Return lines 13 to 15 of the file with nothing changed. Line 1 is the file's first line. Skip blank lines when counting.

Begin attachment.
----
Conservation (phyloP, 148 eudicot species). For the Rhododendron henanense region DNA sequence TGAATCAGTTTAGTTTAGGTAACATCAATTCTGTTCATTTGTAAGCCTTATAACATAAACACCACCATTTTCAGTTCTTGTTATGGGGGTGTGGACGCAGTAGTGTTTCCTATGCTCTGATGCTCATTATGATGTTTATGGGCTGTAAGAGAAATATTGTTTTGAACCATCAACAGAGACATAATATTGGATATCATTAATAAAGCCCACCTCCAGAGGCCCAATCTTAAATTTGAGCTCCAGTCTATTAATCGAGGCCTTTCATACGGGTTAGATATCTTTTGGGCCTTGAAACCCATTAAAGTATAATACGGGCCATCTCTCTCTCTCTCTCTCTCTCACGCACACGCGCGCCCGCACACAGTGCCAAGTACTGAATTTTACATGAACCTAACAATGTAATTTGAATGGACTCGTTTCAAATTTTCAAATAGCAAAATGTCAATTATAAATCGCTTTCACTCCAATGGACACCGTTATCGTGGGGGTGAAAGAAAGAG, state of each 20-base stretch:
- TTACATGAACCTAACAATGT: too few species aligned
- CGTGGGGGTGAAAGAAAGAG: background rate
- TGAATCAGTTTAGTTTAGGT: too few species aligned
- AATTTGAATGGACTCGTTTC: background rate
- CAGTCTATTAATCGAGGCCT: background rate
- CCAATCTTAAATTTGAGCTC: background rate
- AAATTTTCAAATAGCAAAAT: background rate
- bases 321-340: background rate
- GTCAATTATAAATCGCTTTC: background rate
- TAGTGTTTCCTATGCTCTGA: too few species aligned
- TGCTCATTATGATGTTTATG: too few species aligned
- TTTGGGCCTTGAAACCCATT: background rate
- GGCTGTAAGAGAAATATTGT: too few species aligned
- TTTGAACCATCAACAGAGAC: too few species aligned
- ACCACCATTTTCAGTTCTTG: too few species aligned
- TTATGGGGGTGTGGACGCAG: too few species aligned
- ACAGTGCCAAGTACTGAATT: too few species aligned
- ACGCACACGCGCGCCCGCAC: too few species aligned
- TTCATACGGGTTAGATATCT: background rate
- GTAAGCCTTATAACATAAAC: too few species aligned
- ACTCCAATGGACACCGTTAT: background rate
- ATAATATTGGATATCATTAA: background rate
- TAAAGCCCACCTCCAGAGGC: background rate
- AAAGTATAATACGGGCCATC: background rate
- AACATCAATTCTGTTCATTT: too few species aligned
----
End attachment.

- TTTGGGCCTTGAAACCCATT: background rate
- GGCTGTAAGAGAAATATTGT: too few species aligned
- TTTGAACCATCAACAGAGAC: too few species aligned